A Look at how Various Grains impact the Flavour of the Brew
Traditionally, barley is the main grain that is used for brewing beer. Even today, most brewers don’t use anything other than barley for their brews. But, several new-gen craft brewers today are experimenting with other grains.
Beer critics often complain about the big-box breweries for mixing corn or rice along with barley as a means to reduce the brewing costs. This is because corn and rice are readily available and are cheaper when compared to barley.
However, rice and corn aren’t just added to reduce costs. In fact, several breweries are today realizing that other “adjunct” grains add a unique touch to the overall flavor of the brew.
To prep you for your next batch, here we’ve created a primer on brewing with other grains. Let’s take a look at how different grains impact the final flavor.
1. Barley (Malted)
One of the foundations of beer making is barley. Barley is turned into a brew-ready malt by immersing it in hot water. This process causes the grains to secrete an enzyme that transforms the starches and proteins into fermentable sugars. These sugars are further broken down by yeast to create alcohol.
Barley malts are undoubtedly the biggest grain used in brew making. The reasons for this are many – barley contains husks, which help in keeping the mash (the liquid created by steeping the grains in boiling water) loose and allow for easy drainage of the wort. The wort is the liquid that finally gets converted into beer.
When it comes to flavor, brewers mix the main grain barley with several other supporting grains like wheat and rye. While there are no defined standards for the classification of barley, it can be divided into the following categories:
- Base Malts
This includes the bulk of the grains used for brewing. They are generally light-colored, and these malts contribute the majority of the fermentable sugars, proteins, and minerals that are converted into alcohol.
- Specialty Malts
These are adjunct grains that are added for the following reasons – to improve head retention, increase the body, add aroma, color, and flavors like caramel, biscuit, chocolate, coffee, etc. specialty grains are blended with the base malts to create a unique flavor and character to the final brew.
Some of the popular specialty malts include:
Caramel (or Crystal) malts – These add extra sweetness to the brew. They are specially added to generate crystalline sugar within the hull of the grain.
Roasted Malts – These are roasted or kilned at higher temperatures to impart specific flavors to the brew. Consider them as the coffee beans. They are roasted just like that.
Dark Malts – These are highly roasted to impart intense flavors. They are mainly used for brews like black IPAs, bocks, Schwarz bier, stouts, etc.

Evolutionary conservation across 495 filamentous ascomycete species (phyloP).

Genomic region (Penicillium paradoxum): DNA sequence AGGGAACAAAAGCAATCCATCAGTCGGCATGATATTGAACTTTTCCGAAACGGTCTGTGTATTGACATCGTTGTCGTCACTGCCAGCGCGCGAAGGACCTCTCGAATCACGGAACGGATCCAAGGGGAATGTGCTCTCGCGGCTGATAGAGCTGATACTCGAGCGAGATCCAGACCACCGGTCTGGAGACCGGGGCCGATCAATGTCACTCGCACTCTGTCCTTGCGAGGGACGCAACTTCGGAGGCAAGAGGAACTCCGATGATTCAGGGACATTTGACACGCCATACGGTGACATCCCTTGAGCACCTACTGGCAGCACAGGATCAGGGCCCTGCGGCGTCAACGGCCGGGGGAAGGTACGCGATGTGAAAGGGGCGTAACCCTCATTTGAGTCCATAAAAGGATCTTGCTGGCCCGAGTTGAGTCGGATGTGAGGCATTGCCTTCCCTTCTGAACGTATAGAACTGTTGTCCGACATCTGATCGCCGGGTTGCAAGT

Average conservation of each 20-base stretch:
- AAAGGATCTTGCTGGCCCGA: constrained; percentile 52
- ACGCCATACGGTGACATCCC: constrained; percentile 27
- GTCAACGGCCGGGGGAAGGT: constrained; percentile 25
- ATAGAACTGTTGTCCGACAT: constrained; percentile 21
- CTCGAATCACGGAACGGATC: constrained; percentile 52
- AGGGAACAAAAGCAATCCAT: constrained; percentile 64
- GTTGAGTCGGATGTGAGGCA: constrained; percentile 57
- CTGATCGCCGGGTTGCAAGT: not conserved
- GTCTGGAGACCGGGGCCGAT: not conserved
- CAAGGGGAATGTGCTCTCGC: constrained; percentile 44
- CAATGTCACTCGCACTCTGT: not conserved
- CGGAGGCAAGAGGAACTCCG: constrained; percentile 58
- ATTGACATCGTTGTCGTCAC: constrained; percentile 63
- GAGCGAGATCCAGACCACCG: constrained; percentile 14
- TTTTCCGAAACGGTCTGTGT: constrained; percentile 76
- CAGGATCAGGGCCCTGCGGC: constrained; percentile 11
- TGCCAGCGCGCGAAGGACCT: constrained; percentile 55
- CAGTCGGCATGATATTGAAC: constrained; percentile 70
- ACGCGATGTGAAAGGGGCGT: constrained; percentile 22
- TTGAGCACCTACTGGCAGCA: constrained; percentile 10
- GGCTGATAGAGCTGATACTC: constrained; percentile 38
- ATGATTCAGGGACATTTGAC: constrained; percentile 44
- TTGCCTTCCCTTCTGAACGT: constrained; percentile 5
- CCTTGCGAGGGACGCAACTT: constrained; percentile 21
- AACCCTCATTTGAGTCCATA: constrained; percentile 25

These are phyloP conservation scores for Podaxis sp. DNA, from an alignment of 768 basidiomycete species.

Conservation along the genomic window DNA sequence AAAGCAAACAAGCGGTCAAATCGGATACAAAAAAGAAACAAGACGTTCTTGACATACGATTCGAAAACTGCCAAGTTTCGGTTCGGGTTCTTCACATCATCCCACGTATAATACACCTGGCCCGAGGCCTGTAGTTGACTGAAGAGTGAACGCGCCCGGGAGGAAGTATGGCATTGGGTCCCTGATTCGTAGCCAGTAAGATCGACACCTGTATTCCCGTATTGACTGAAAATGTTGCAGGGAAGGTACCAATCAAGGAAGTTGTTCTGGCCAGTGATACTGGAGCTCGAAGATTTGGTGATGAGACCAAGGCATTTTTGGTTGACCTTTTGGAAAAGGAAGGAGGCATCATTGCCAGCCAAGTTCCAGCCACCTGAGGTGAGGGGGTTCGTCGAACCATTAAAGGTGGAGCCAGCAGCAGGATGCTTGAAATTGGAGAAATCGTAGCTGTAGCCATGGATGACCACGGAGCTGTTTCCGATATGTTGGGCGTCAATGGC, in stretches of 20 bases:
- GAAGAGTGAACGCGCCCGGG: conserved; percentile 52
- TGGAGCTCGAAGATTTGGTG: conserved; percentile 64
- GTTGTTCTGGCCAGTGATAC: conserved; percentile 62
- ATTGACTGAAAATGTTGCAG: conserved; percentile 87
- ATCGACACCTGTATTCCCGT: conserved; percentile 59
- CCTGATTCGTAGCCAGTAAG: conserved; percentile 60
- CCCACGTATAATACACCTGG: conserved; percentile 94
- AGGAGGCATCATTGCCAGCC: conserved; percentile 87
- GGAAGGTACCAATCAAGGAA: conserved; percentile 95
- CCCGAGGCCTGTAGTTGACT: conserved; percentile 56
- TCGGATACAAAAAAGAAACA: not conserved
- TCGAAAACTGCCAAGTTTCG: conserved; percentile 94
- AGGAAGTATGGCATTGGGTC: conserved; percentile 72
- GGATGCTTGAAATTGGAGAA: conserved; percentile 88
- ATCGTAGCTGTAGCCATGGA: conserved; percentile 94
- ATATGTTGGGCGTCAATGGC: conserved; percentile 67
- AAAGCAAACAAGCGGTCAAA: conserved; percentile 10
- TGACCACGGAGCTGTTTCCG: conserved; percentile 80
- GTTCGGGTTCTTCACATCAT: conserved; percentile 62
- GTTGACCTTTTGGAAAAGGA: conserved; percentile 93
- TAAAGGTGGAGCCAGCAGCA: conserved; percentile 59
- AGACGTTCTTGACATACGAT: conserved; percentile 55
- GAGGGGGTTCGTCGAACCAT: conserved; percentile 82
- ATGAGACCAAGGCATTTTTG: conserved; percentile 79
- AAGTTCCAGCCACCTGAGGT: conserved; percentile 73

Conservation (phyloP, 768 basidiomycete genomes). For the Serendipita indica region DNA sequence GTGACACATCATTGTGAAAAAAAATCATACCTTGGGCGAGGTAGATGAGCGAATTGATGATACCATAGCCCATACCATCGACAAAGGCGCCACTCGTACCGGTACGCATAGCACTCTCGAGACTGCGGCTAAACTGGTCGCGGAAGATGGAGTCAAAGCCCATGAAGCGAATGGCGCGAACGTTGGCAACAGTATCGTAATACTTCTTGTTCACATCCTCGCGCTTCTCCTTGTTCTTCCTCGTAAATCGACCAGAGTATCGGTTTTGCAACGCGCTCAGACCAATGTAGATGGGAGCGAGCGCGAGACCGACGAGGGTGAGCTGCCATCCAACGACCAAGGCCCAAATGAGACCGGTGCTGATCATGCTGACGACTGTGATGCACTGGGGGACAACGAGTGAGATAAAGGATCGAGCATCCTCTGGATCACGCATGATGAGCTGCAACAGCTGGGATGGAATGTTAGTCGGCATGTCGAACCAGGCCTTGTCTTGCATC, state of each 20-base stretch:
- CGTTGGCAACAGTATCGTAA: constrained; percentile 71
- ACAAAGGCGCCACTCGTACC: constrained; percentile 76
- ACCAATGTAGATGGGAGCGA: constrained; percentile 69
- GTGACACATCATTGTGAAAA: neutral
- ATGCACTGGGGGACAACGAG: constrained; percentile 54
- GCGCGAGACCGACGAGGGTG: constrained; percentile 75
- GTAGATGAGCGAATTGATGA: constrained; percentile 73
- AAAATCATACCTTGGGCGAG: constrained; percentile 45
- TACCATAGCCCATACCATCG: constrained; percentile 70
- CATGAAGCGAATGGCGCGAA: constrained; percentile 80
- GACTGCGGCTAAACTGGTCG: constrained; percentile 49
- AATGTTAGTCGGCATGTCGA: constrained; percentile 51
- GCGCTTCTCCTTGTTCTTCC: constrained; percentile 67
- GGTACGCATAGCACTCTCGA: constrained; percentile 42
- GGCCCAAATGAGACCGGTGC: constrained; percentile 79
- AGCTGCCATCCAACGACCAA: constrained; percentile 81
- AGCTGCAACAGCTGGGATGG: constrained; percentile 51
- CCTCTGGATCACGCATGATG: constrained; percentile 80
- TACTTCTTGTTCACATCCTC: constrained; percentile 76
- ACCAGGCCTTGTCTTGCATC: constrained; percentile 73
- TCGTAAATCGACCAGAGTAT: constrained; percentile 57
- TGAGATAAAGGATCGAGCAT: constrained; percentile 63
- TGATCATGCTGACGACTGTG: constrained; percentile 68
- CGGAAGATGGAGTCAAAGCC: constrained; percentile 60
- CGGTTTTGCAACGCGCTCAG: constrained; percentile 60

2. Un-malted Barley
This lends a rich, grainy character to the brew. Unmalted barley is mainly used for brews like a dry stout. It helps in improving head retention. However, unmalted barley makes the final brew a bit hazier, like the Los Angeles smog.
When used in brew making, corn adds a smooth texture as well as subtle sweetness. It’s mainly used to stabilize flavor, decrease haziness and to lighten the beer’s body.
Oats are mainly used along with barley. When oats are used in brew making, it creates a brew that is as smooth as satin, with a full-bodied creamy finish. Stouts are generally made with oats.
When used as an ingredient in brew making, rice imparts no to little flavor. Instead, it helps to enhance the snappy flavors as well as adding a dry profile to the brew. Rice also helps in lightening the beer’s body.
When used along with barley, rye helps to sharpen flavors, add complexity to the brew and imparts a subtle spiciness to the final flavors. Rye helps to make the brew crisp as well as in drying the body of the brew.
Rye can also be roasted at high temperatures (kilning) to impart a caramel or chocolate flavor to the final brew. The one drawback of rye is that it’s hull-less. This means large amounts of grain must be used in brewing which could cause the brew to clump up and become dense.
Packed with proteins, wheat helps to create a rich mouthfeel, full body and a foamy head to the final brew. Brews brewed with wheat has a thick and stable foamy head. When the volume of wheat is more, it creates a hazy and smooth brew like a witbier or hefeweizen. One drawback is that wheat imparts a slight tartness to the final brew.
Final Thoughts – Think Microbrewery India For A-Z of Brewing
If you are passionate about brewing and would love to make a career out of it, reach out to our experts here at Microbrewery India. Our team has helped in setting up hundreds of successful breweries and brewpubs across the country. Right from importing quality brew making equipment to helping you procure the required licenses and more, we do it all. To get started give us a ring at +91-1123-3358 or drop in a line at firstname.lastname@example.org.